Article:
Well, as we read 1Corinthians 9 & 10 we get the picture of a man who is making his case in the strongest possible terms. Everything Paul does, every way that Paul is living is only for the message of Jesus. He has sacrificed, he has used all of his gifts and skills, he has traveled tirelessly been shipwrecked, beaten, arrested, ridiculed, rejected – all for Jesus and for the purpose of inviting people to grow with God.
Growth is not an option. Maturity is not for just a few. Growing in relationship with God is life! Our relationship with God will determine success or failure in every other facet of life.
Jesus is at the center of everything. And Paul emphasizes the work and training that must occur in spiritual maturity.
Here’s what we learn from Paul about growth and spiritual maturity:
1. It is not a game, it is a matter of life and death! Spiritual maturity is not about “what you do,” but about “who you become.” Its essence is found in conforming yourself to the character of God.
The essence of spiritual maturity does not relate to knowledge you gain or skills you acquire. Our goal, as believers in Christ, is not to learn or to do things. Rather it is to become the kind of person whose character imitates God.
Granted, in order to work on this goal we must gain knowledge and do actions. But those are only steps in the process of achieving the real goal – conforming ourselves to the character of God. Your spiritual maturity will advance only to the degree you understand and work toward this end.
2. It’s not easy, it requires training and commitment. Everyone who competes in the games goes into strict training.
Spiritual maturity must be intentional. Maturity is not automatic with the passing of time. The writer of Hebrews sadly noted, “… though by this time you ought to be teachers, you need someone to teach you the elementary truths of God’s word all over again.” (Heb. 5:12)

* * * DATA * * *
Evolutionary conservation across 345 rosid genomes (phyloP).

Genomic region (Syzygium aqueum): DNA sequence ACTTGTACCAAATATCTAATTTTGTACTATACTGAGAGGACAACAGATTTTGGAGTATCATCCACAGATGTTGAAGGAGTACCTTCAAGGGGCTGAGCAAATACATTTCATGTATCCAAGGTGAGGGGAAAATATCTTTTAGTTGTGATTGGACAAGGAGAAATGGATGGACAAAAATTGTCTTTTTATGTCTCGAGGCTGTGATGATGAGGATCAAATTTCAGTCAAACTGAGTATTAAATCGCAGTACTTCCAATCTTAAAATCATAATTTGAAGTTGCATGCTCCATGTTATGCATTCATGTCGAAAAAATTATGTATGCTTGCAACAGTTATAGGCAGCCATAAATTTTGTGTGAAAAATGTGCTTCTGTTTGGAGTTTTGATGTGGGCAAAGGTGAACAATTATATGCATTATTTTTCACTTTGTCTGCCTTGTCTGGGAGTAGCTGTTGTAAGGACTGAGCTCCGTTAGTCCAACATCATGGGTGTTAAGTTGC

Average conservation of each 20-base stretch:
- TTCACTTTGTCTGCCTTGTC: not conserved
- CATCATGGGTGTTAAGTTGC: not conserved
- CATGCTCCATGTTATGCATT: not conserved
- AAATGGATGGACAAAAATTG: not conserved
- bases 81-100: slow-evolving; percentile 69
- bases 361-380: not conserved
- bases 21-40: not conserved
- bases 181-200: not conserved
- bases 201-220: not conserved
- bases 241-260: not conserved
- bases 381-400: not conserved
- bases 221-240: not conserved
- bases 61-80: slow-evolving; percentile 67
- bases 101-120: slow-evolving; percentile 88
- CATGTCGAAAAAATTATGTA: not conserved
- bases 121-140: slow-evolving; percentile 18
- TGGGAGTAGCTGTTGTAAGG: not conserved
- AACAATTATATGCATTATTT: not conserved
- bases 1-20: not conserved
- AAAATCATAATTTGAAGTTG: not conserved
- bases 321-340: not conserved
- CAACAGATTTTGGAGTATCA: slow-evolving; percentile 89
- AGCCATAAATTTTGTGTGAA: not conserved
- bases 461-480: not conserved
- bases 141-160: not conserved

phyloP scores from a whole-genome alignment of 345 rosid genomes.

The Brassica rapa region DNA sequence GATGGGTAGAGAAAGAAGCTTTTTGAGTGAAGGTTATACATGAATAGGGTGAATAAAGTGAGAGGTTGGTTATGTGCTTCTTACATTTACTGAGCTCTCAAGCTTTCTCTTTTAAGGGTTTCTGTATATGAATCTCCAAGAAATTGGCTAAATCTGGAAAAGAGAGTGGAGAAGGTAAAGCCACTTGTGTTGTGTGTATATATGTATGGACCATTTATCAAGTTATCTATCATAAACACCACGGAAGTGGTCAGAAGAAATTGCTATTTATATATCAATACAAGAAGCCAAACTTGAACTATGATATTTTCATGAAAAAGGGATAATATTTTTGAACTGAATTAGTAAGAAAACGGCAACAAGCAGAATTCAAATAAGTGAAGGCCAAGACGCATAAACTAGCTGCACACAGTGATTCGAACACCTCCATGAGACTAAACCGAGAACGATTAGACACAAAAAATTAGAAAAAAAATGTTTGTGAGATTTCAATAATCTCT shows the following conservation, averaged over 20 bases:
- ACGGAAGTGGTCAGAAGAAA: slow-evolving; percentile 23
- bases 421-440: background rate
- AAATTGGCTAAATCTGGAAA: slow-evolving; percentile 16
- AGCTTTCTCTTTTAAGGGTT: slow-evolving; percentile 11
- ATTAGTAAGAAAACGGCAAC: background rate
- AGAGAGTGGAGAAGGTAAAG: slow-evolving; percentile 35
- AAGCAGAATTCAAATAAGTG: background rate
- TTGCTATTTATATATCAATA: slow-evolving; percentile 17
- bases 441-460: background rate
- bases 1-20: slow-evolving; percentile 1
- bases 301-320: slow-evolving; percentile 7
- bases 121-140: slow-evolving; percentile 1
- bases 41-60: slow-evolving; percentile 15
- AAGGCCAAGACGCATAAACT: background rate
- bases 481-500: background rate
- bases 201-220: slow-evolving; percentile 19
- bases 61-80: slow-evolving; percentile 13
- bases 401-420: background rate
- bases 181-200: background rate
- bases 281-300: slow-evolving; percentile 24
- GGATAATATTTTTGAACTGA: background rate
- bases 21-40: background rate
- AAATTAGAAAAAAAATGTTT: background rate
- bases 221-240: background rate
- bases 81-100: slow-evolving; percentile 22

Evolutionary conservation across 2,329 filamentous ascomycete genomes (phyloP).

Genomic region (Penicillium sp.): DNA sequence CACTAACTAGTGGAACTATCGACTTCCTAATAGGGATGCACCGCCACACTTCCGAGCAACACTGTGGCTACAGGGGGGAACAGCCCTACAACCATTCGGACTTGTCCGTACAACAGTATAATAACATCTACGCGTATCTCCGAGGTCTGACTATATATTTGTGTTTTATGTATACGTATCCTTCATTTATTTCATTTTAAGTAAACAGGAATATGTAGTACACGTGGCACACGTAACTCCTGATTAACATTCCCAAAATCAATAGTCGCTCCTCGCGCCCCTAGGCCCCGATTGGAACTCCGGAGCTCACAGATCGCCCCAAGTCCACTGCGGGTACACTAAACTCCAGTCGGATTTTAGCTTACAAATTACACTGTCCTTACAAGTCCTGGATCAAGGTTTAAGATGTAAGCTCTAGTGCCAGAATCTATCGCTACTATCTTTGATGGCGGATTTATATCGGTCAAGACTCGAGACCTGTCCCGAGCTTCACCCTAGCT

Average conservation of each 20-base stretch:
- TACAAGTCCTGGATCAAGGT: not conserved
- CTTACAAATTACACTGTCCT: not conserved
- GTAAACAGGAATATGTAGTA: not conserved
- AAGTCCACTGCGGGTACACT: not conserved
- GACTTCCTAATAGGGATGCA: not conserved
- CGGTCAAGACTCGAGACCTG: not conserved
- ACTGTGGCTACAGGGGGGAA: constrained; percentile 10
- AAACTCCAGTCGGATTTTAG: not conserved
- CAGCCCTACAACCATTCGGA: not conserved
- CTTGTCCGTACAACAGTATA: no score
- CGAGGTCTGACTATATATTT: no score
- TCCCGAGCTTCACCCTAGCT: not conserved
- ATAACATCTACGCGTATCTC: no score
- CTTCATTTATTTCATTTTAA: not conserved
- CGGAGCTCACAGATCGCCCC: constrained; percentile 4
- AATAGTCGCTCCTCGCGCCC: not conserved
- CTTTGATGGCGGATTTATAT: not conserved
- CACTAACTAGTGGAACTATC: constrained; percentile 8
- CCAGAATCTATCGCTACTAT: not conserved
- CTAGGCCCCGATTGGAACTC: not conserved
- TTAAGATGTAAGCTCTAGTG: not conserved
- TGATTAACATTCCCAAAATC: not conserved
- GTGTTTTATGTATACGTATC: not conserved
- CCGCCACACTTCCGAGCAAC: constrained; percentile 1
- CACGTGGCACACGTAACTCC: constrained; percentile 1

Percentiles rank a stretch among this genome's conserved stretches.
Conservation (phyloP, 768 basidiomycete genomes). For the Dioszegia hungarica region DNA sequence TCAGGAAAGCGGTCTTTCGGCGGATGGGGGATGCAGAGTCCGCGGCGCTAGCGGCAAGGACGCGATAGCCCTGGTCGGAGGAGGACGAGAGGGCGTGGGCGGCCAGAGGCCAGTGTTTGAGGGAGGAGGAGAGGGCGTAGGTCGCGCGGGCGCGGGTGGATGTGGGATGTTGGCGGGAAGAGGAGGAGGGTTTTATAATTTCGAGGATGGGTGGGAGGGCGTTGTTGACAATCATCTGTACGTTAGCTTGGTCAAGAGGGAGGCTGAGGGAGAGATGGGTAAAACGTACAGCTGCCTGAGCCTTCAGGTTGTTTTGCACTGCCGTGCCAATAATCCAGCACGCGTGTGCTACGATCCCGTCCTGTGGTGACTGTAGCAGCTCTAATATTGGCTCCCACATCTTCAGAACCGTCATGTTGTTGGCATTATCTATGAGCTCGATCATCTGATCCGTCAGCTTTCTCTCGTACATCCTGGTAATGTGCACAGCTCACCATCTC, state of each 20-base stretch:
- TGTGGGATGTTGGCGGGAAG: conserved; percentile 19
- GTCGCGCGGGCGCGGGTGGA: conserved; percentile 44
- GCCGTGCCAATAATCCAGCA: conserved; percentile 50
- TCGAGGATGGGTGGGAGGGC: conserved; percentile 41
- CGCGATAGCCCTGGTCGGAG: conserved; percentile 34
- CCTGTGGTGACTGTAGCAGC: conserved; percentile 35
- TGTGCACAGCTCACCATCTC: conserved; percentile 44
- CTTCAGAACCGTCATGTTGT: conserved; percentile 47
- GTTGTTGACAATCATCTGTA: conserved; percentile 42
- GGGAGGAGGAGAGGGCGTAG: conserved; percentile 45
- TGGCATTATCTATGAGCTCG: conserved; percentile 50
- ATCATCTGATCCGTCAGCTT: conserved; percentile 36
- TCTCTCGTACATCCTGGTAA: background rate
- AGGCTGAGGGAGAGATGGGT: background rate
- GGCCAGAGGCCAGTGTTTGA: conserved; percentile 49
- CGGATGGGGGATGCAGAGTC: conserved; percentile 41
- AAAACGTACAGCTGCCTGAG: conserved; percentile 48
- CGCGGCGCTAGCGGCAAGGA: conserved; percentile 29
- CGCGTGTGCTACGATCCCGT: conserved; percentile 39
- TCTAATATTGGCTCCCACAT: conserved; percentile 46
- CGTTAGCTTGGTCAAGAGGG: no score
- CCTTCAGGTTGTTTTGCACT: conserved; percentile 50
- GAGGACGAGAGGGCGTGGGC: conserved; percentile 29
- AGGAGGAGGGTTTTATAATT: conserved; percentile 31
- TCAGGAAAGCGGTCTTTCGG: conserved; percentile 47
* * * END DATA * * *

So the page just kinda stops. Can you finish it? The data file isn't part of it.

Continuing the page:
Millions of Christians have grown older without ever growing up. The truth is that spiritual growth requires a commitment to grow. A person must want to grow, decide to grow, and make an effort to grow.
Discipleship begins with a decision. It doesn’t have to be a complex decision, but it does have to be sincere.
When the first disciples decided to follow Jesus they didn’t understand all of the implications of their decision. They simply expressed a desire to follow him. Jesus took that simple but sincere decision and built on it.
Philippians 2:12-13 says, “… continue to work out your salvation with fear and trembling, for it is God who works in you to will and to act according to his good purpose.”
Notice that it says “work out” – not “work on” – your salvation. There is nothing you can add to what Christ did for your salvation. Paul is talking about spiritual growth in this passage to people who are already saved.
The important thing to note is that God has a part in our growth but so do we. We must make an intentional effort to grow.
Becoming like Jesus is the result of the commitments we make. We become whatever we are committed to – without a commitment to grow, any growth that occurs will be circumstantial, rather than intentional. Spiritual growth is too important to be left to circumstance. It needs to be intentional, not incidental.
Spiritual growth that leads to maturity begins with the kind of commitment described in Romans 6:13: “… give yourselves completely to God – every part of you – for you are back from death and you want to be tools in the hands of God, to be used for his good purposes.”
3. It has a goal. There is a finish line and winners circle. The goal is to be just like Jesus. In our Methodist history we call it “going onto perfection in love.” John Wesley, the founder of the Methodist renewal movement, clearly understood that every follower of Jesus must be moving forward. Accountability is crucial. Wesley cared so much for his Methodist Christians, that he created a system of spiritual maturity called the class meeting – or small group. Attendance in the small group was required for the Methodist. In the small group people were moving onto the goal of maturity – having the character of Jesus shaped within them – moving forward to be able to love perfectly and completely.
For Wesley, just as for Paul, spiritual maturity – discipleship, was not a game – it was life and eternity.
So let’s make our conversation about spiritual maturity – discipleship – very practical. What is going on at Christ United Methodist Church to equip every single one of us to take the next step of maturity? So that we can be just like Jesus – having his character shaped within. For discipleship to take root and for maturity to happen there must be an intentional process.